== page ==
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DAVID SMITH - Tuesday, October 28, 2008
One third of the way through his initial season in Germany's second division, former UCLA player and Hermann Trophy finalist Matt Taylor has successfully made the jump overseas and is enjoying a resurgence with his new club TuS Koblenz.

Following a flourishing college career in UCLA that included the 2002 national championship and being a finalist for the 2003 Hermann Trophy, Taylor entered Major League Soccer as the fourth overall draft pick of the Kansas City Wizards.

Throughout his four-year stint in MLS with the Wizards and CD Chivas, he showed flashes of great promise however frequent struggles against injury prevented him from sustaining a regular starting spot with either team.

Taylor left Chivas in 2007 amidst a contract dispute to join the Portland Timbers in America's second-tier USL-1 for the remainder of the season, however found himself at the start of 2008 without a professional contract and pondering his overseas opportunities.

"My main focus at the time was trying to get an opportunity to play in Europe," Taylor tells YA. "But the timing didn't work out to where I could go to Europe because of the transfer window."

An invitation from actor and soccer-enthusiast Anthony LaPaglia to train and play with the amateur Los Angeles-based team Hollywood United strangely provided him with his chance to make the jump overseas - however to a different continent than he'd thought.

"Anthony LaPaglia owns Hollywood United and part of Sydney in the A-League," Taylor informed. "He said to play with them for a couple games in Hollywood, and then the Australian season was starting a couple weeks after. For me it was good to get some games and get some fitness while trying to set something up in Australia."

After a pair of trials with Sydney FC and Adelaide United didn't generate any contract offers, another opportunity fortuitously presented itself through United player Paul Agostino, longtime veteran of both the Australian national team and 1860 Munich.

"Paul Agostino was there. I got to play with him and a bunch of trainees in intersquad scrimmages and I think he took a liking to me. As I was leaving he said he had contacts in Germany, having played there for 10 years."

Taylor packed his bags and headed to Germany, where he quickly found trials with second Bundesliga teams FSV Frankfurt and TuS Koblenz. With Frankfurt undergoing the pains of a newly promoted team, he quickly found a good situation in Koblenz.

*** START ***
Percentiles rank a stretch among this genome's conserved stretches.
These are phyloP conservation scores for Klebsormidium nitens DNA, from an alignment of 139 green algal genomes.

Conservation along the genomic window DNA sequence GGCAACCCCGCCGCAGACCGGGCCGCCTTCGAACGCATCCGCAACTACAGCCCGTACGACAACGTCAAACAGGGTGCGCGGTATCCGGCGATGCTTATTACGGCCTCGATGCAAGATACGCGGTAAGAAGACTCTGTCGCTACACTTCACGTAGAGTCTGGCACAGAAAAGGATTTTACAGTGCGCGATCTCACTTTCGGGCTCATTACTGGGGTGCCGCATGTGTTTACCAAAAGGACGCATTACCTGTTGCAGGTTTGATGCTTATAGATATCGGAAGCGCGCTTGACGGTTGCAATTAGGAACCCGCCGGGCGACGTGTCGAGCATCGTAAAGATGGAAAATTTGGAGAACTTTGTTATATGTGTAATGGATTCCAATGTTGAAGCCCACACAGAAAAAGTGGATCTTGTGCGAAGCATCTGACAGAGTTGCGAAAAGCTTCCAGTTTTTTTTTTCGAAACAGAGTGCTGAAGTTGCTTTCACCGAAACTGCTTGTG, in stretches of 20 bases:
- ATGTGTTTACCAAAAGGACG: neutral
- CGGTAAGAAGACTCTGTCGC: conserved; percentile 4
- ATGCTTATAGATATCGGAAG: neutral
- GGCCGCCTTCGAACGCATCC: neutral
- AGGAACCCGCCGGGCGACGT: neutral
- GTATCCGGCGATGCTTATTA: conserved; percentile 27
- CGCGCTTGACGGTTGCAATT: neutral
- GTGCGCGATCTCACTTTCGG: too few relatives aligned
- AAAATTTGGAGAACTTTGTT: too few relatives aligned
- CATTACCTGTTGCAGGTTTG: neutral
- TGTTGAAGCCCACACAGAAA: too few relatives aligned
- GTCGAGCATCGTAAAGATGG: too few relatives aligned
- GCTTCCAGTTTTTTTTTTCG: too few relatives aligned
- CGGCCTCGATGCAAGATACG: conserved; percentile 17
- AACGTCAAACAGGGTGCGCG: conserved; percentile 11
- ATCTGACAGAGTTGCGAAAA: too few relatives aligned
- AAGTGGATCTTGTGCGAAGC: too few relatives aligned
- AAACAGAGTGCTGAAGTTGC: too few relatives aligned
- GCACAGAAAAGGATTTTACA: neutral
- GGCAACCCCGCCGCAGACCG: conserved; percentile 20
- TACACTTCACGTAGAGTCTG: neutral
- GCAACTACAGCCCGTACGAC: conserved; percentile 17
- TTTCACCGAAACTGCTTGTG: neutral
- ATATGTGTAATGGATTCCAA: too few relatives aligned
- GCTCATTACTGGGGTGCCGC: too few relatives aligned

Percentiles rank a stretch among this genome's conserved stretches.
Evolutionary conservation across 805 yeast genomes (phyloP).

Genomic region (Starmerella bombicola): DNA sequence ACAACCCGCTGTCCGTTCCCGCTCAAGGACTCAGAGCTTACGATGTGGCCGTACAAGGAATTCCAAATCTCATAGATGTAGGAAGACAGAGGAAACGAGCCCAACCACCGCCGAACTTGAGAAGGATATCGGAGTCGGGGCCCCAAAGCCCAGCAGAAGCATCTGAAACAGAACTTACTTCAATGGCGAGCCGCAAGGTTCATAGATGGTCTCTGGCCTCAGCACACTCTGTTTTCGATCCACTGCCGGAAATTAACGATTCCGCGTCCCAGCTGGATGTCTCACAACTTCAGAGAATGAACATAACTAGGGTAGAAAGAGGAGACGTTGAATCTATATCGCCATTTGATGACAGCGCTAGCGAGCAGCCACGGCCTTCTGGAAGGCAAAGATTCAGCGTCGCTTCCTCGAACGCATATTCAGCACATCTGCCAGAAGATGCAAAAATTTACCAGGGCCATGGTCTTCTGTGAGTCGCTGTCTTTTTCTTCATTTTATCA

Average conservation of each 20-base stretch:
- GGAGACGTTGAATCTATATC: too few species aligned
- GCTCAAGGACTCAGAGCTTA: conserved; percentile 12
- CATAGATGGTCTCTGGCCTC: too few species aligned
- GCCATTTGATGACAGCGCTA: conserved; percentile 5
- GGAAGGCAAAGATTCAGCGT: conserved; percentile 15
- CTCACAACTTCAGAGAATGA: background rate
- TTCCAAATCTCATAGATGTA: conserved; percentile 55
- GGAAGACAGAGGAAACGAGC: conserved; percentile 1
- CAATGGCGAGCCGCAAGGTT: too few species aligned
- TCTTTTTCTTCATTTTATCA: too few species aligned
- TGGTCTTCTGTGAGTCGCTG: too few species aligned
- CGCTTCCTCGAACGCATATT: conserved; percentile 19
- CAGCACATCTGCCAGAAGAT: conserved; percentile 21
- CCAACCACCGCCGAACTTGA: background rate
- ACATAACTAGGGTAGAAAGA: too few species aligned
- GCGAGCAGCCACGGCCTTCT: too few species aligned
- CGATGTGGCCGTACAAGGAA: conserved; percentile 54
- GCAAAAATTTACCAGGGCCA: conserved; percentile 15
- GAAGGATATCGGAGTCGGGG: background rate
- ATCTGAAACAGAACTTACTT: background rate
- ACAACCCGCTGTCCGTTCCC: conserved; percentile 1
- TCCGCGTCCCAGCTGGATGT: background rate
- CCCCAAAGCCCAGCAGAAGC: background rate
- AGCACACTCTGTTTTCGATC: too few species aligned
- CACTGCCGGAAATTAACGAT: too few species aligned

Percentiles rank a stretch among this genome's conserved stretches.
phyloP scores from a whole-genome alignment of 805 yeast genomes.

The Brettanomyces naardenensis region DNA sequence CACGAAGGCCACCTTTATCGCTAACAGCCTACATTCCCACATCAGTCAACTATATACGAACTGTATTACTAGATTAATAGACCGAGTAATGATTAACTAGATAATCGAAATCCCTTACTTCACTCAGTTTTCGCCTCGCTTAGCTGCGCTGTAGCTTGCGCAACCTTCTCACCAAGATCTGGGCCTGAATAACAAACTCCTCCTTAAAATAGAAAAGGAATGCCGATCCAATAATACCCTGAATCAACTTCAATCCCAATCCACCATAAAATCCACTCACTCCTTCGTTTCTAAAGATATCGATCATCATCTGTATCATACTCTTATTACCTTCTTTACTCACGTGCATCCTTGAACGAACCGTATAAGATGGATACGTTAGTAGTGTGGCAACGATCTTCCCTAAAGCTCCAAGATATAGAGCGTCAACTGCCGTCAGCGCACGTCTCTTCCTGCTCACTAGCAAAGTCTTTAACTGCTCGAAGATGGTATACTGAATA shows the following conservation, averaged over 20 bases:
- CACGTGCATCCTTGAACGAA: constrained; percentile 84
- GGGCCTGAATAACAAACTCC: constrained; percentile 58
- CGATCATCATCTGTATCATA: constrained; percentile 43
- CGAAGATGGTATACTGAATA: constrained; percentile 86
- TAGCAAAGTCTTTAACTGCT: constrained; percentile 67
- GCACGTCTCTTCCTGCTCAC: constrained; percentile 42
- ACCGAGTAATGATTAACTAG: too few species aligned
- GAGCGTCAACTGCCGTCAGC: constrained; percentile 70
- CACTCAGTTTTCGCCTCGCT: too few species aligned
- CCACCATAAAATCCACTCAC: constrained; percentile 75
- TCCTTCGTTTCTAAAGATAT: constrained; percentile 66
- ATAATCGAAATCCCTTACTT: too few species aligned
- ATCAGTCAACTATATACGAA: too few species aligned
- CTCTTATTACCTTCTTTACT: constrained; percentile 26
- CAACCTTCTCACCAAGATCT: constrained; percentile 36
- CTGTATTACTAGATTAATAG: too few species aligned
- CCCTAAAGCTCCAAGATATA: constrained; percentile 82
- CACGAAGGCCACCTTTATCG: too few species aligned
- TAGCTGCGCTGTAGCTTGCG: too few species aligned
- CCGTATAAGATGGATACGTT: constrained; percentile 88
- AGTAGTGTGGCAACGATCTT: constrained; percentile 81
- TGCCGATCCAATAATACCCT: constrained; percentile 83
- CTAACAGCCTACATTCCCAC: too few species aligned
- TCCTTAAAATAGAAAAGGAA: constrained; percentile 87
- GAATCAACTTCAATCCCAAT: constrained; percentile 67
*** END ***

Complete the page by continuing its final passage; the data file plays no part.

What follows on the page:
"Just from day one here in Koblenz I had a very good feeling. The locker room just seemed like a good atmosphere, a good environment. The coaching staff and players were really welcoming. It just seemed like a good place and a good fit."

Despite, signing with the team only three days before the start of season, he earned a place as a starter for their opening game of the season. Seizing the opportunity to show this was no mistake, Taylor rose to the occasion and scored in a 62 minute debut.

"For my first experience playing in Germany it was everything I could have asked for," the beaming Bruin recalled.

Taylor has since become a regular starter for Koblenz, starting in five of their first eight league games, notching up four goals and an assist in the process to be a central fixture in their attack. His roundabout journey to Koblenz and lack of a preseason did however begin to take its toll.

"Without having the proper preparation and having to play games on top of the hard training, I think it took its wear on me," he admitted. "The trainer recognized that and said to take four or five days off."

The short break from the starting lineup worked like a charm.

"After that time I just started feeling better and working my way back into the team," the new Koblenz fan-favorite said. "For about two weeks I'd done very well in training and started to get fitness and sharpness and everything started coming back."

"It just worked out for the Kaiserslautern game that everything came together for me."

Upon his return to the starting eleven in Koblenz's recent 5-0 dismantling of then-first place FC Kaiserslautern, Taylor played a part in all five goals, scoring a hat trick, providing an assist and drawing the penalty.

Despite his success so far, the competition in Germany's second tier has certainly not left Taylor feeling as though the level of play is lacking compared to his days in MLS.

"Every player on the field in the starting 11 is very sound technically in terms of holding the ball, keeping the ball, tactically knowing what to do and where to position themselves."

"You have guys that have played Champions League," Taylor noted. "Some have been capped with their national teams, played in qualifiers and important games for their national teams."

Even with the considerably booming start to his career abroad, the American is still concentrating on taking full advantage of the opportunities of which he's been the beneficiary of over the last few months, both to help his new team and his own continued development.

"I'm trying to better myself as a player and at the same time to get on the field and help my team win."

With his own personal career path taking him to unexpected corners of the world, Matt has let it define his personal outlook for what his future as a player holds.

"I've been around the game enough to know that usually your plans, when you look toward the future, really don't end up that way, and the only thing you can do is make yourself as good as possible and prepare yourself for the future."
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